To meet the programmatic strategic goals and objectives set forth in this plan, the Department's financial systems must operate efficiently, effectively, and with integrity. By employing sound financial management practices, the Department can make maximum use of the resources it is provided through appropriations, fees, and forfeited assets, and other funding mechanisms. The Department receives appropriations each year that exceed $20 billion, and also collects billions of dollars in fee receipts from those to whom it provides direct benefits, particularly in providing immigration services. Properly accounting for these resources is of paramount concern.

Strategy to Achieve the Objective

Ensure sound and effective financial management policies and practices.

The Department received a qualified audit opinion in fiscal year 1999. It anticipates receiving an unqualified opinion for fiscal year 2000 and beyond. The audit opinion for the Department's consolidated statements is dependent upon the opinions of the auditors on the financial statements of the reporting entities of the Department, since the consolidated financial statements are based on those entities' statements. The following reporting entities of the Department issue audited financial statements: Justice Management Division (for the Offices, Boards and Divisions), the Assets Forfeiture Fund and Seized Asset Deposit Fund; the Working Capital Fund; (FBI, DEA, INS, OJP, USMS, BOP), and the Federal Prison Industries, Inc.

Key Crosscutting Programs

In implementing this strategy we will collaborate with our financial and budget partners through the Chief Financial Officers Council and the Budget Officers Advisory Council. Other crosscutting vehicles for implementing the Department's strategy are the departmentwide financial statements working group and the Department's Financial Managers Council. The financial statement working group, which includes representatives from each bureau component and Office of Inspector General, develops policy and resolves issues in regard to financial statements. The Department's Financial Managers Council, which includes financial managers from the bureaus, discusses and resolves financial management issues of the Department. The Department will continue to participate in the Financial Accounting Standards Advisory Board, the U.S. Government Standard General Ledger (SGL) Board, and the SGL Issues Resolution Committee meetings.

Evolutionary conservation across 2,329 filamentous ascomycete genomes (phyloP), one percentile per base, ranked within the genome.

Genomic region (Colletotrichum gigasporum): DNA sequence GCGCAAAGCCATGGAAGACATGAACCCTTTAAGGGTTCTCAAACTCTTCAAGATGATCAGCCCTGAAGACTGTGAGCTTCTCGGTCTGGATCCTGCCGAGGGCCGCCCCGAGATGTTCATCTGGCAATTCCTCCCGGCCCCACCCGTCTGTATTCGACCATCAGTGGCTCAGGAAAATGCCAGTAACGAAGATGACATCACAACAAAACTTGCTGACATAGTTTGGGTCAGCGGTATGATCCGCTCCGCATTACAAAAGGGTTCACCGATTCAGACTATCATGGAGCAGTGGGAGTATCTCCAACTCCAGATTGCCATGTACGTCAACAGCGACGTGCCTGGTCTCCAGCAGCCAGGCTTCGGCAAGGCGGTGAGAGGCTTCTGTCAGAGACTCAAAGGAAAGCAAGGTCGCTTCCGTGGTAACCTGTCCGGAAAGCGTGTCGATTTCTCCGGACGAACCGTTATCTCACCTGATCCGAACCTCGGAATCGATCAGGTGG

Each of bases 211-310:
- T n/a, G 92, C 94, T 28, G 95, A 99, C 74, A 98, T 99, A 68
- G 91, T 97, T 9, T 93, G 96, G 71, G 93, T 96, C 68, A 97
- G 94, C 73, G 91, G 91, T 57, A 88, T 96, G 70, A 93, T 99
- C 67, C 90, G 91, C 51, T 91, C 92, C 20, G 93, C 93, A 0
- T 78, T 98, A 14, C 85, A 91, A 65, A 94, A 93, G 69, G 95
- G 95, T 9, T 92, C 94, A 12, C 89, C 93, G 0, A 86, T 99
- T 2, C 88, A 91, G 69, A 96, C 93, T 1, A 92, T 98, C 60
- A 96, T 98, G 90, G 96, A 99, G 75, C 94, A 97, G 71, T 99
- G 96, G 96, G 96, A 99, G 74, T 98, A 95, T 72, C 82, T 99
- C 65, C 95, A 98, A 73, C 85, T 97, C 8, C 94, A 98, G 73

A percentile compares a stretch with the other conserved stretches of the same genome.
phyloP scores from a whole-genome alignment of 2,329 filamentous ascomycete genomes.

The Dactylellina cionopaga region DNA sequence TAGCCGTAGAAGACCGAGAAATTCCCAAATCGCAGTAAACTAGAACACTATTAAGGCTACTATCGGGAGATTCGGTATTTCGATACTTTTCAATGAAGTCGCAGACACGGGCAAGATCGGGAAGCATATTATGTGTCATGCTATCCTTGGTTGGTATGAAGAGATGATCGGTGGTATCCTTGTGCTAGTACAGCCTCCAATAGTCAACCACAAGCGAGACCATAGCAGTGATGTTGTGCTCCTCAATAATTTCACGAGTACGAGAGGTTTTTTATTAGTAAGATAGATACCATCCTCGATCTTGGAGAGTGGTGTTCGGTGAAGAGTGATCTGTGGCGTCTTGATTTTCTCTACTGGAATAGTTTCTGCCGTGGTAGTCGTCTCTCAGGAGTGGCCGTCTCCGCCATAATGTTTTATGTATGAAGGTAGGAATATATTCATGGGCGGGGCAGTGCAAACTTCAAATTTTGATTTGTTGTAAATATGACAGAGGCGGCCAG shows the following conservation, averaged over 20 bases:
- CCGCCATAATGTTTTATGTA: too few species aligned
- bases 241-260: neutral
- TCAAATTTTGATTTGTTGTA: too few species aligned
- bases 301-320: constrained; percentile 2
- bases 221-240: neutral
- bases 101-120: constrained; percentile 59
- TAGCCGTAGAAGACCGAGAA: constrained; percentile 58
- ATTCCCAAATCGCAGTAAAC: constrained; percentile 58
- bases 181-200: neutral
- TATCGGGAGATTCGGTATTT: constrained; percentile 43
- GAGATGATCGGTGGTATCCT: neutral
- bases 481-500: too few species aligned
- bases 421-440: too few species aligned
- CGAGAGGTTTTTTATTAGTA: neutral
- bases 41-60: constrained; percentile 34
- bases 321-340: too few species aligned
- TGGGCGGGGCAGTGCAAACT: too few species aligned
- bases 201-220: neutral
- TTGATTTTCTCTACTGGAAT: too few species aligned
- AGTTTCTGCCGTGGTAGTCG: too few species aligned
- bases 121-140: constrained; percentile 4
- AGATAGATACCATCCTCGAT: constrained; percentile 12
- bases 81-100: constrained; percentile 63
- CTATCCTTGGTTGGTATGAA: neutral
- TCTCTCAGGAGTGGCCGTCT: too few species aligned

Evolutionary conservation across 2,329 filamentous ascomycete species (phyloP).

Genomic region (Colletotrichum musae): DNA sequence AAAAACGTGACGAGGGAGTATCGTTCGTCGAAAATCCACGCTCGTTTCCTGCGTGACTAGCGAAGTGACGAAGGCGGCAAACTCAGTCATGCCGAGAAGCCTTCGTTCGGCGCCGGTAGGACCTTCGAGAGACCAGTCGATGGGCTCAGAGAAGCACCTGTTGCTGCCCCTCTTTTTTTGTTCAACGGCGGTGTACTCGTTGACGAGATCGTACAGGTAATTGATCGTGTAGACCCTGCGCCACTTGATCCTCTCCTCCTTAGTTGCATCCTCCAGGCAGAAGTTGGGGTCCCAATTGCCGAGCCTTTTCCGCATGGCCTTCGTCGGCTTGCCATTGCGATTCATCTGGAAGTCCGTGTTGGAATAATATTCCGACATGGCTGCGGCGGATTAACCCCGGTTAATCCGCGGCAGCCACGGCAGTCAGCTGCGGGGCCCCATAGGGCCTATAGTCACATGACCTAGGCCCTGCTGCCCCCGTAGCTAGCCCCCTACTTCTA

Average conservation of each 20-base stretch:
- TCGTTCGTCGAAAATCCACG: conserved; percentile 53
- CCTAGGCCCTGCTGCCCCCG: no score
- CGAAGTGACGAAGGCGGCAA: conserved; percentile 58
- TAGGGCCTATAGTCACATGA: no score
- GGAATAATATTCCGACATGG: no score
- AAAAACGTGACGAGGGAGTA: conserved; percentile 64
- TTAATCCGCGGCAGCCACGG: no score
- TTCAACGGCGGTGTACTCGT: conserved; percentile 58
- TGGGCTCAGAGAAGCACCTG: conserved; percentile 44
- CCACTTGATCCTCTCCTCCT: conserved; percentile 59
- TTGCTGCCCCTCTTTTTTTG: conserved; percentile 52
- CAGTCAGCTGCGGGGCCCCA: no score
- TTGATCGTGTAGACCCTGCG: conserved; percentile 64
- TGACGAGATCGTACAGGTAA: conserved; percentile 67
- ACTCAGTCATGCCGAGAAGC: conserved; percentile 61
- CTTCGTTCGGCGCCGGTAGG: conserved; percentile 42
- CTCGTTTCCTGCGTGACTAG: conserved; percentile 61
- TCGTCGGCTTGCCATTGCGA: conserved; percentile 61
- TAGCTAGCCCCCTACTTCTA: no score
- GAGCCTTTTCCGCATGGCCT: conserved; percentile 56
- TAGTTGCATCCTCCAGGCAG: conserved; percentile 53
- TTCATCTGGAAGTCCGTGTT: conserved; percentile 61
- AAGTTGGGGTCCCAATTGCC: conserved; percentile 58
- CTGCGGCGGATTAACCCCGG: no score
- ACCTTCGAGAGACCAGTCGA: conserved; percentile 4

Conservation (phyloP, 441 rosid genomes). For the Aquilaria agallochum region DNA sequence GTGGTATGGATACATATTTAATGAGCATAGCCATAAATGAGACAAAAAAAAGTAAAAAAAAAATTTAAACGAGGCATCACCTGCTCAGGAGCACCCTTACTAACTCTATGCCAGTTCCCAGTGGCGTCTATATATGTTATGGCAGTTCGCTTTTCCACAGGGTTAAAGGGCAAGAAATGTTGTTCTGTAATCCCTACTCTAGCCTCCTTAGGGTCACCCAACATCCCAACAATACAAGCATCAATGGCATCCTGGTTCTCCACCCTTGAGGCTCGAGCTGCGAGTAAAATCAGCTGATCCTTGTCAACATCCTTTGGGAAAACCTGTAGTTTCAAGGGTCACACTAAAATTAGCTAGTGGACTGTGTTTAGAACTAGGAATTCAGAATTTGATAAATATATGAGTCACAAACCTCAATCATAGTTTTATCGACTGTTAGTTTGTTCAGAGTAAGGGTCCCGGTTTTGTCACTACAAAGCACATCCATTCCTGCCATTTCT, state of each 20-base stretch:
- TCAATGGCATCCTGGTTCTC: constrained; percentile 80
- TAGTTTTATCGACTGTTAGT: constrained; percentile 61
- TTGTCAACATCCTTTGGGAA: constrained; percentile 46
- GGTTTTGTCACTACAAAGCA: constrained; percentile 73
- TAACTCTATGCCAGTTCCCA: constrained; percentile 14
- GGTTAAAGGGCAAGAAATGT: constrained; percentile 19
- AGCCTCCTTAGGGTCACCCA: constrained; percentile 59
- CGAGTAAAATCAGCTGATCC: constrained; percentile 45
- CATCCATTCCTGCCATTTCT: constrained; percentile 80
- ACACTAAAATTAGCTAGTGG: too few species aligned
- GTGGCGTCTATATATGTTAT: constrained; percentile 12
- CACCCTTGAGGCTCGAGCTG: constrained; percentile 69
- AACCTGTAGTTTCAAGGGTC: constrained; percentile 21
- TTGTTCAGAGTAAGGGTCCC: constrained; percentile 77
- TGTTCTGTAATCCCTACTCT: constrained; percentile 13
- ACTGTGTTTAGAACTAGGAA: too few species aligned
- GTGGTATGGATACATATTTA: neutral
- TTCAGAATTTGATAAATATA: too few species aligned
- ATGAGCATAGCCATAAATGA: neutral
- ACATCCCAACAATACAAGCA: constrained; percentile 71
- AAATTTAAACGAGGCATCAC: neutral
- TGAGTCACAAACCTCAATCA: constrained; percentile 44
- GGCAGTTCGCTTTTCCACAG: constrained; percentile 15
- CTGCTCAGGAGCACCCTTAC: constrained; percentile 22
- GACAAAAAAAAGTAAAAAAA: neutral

Strategic Objective 7.3 INFORMATION TECHNOLOGY - - Make effective use of information technology (IT).

Department components rely on a wide range of information technologies to support the Department's mission. Together, these technologies are used to enable communication among departmental components and with other federal, state and local law enforcement agencies, as well as with other countries; permit the exchange of information with our business partners and the public; and improve operational efficiencies. Positioning and integrating these rapidly evolving technologies to connect components having different missions, program needs, and funding resources will continue to pose serious challenges to the Department over the next five years.